How I Accidentally Walked Thirteen Miles Pushing A Stroller

Nik decided at the beginning of the year to set some goals for herself. Among them was “Train For And Finish A Marathon.” This is a lofty goal for a girl whose doctors have told her the congenital herniated disc in her spine prohibits her from running. I like to tease her that this should pave the way for an awesome nickname like “Zombie Bait.” Not out loud, to her face, of course. That would be suicide. What I say to her face is, “It’s okay that you can’t run. If the zombie apocalypse is ever upon us, I will stay with you and we’ll be devoured together.”

I say this because by decree of a loving, sensitive wife she has to reply, “No! I’d have to be the bait so you could get our daughter to safety!” Then I can just look at her like I’m unconvinced but inside I know I’d totally hand her the shotgun and flee to the super awesome treehouse fortress Callie and I set up and I’d look back to see Nik taking down two, three dozen zombies in a really badass way with that shotgun and a tear of pride would slide down my face because let’s face it, shotguns are really loud and she hates loud noises. But she’d brave it out. For me. For us.

But I was talking about marathons. The vague goal that Nik set out to accomplish turned out to be vague enough to permit her to accomplish it with a few added specifics: namely, she would only do a half-marathon because full marathons are the same punishing distance as half marathons, twice. Also she would walk it because she doesn’t frequently adhere to doctor’s orders but when they say, “The next time you run you may snap your spine in half and spend the rest of your life in a wheelchair,” Nik is moderately more likely to take them seriously. It does pain me a little that her doctors know the only way to get her to listen is to over-exaggerate like that (at least, I assume it’s an over-exaggeration because a weakness like that sounds like the kind of thing that would offset a super-power, such as the ability to melt steel with her eyeballs or draw a perfectly straight line without the aid of a ruler).

Still, walking a half-marathon isn’t a watered-down goal. I realize some of you may be thinking, “Dude, that is totally a watered down goal,” which is fine, no one is policing your thoughts. But if you actually come right out and say that to me, I will devise a sinister contraption that forces you to walk and I will use it on you for thirteen point one miles and you will have no choice but to agree with me that walking a half-marathon is Serious Business.

I know this because I walked the half-marathon, too, albeit accidentally.

What happened was that Nik spent weeks training for this thing. I am not exaggerating in the least when I say that at one point she walked nine miles in driving, icy wind and rain. She came home that day soaked to the bone and took the hottest shower I’ve ever conceived of (I know this because the steam alone in the bathroom when I went in to check on her an hour later scalded me). She walked up a hill so steep that its several hundred yard length was specifically designed by the training directors to equate to an entire mile of the course that week. She got out of bed before nine in the morning. On Saturdays. She was devoted.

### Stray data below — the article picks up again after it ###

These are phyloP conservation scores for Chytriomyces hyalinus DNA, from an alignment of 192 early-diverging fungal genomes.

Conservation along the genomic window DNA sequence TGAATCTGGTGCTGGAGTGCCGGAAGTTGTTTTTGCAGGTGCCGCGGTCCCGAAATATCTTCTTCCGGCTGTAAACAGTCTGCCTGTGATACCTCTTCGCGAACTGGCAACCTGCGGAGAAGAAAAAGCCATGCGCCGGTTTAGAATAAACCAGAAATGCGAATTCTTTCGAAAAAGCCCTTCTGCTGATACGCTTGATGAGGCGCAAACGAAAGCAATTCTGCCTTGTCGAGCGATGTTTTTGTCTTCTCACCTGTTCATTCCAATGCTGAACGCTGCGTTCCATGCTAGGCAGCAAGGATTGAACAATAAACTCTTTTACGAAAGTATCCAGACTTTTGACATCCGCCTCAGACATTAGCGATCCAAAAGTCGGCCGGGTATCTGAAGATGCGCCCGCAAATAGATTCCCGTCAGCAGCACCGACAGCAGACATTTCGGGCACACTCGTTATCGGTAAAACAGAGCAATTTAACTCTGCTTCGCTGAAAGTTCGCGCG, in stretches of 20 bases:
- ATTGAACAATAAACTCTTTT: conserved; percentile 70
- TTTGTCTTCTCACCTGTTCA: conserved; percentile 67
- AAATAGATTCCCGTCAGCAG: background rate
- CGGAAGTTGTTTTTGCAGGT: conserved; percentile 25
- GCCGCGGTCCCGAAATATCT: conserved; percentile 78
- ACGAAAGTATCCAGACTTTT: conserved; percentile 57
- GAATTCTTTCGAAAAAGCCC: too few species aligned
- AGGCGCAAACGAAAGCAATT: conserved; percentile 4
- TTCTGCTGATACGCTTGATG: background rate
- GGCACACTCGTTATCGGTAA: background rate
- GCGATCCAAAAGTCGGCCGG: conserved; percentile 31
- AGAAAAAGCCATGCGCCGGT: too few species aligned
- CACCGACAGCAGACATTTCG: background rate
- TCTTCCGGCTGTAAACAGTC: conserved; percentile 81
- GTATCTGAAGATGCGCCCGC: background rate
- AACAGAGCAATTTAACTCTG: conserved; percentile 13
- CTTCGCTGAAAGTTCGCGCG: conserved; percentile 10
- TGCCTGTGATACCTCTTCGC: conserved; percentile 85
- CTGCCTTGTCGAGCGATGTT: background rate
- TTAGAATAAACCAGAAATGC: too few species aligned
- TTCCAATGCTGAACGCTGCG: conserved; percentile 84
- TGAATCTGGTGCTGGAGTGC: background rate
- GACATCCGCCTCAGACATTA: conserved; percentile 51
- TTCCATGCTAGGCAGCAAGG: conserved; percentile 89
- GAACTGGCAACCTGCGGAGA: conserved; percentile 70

As for me, I slept in and hung out with Callie. You want to know what we were doing while Nik was fighting the sleet and hypothermia and possible ankle ligament damage? Wait, did I mention that the week before the training began, Nik sprained her ankle? Yeah, that totally happened. She was on crutches with an air cast the week before she started training. It didn’t stop her. But while she was fighting with the elements and her body to achieve her goals, Callie and I were eating Cocoa Puffs and watching cartoons. In a way, I felt like I was showing support. I have no idea what way that was, looking back. It probably seemed like I was showing the opposite of support. I really seems now like I was showing… I dunno, what’s the opposite of support? Neglect. Yes, I was showing neglect. Although I wasn’t neglecting our daughter. Maybe that’s where I was coming from? It seems really fuzzy now. You know how it is when you get too much sleep.

Anyway, Nik trained and I watched cartoons with Callie. And then the big day arrived and we all got up early and drove over to the course where the marathon would take place. I knew Nik was nervous and it didn’t help that I decided to be a colossal jerk the night before. What happened was that we were in Target, which is a store that I… well I don’t hate it. I don’t like it, either. I mean, it’s a store. I can’t really direct strong emotions toward it. But let’s say this: It’s a store that Nik thinks of as a kind of second home, like a combination of Mecca and Disneyland. She can spend hours there. Days. I think the highlight of her year to date (and I’m including meeting this lofty marathon goal in the equation) was when they opened a new Target, a few exits down the highway from the old Target. She was so excited when she walked in she was buzzing. She made plans—plans!—to visit a Target in San Diego when she went down there. This is a town that boasts one of the most famous zoos and waterpark/aquariums in the country, and she’s made sure to put, in ink, Target on the itinerary. My point is that she takes her Target shopping very seriously. So we were in Target so she could get some appropriate marathon-walking pants. And I got cranky.

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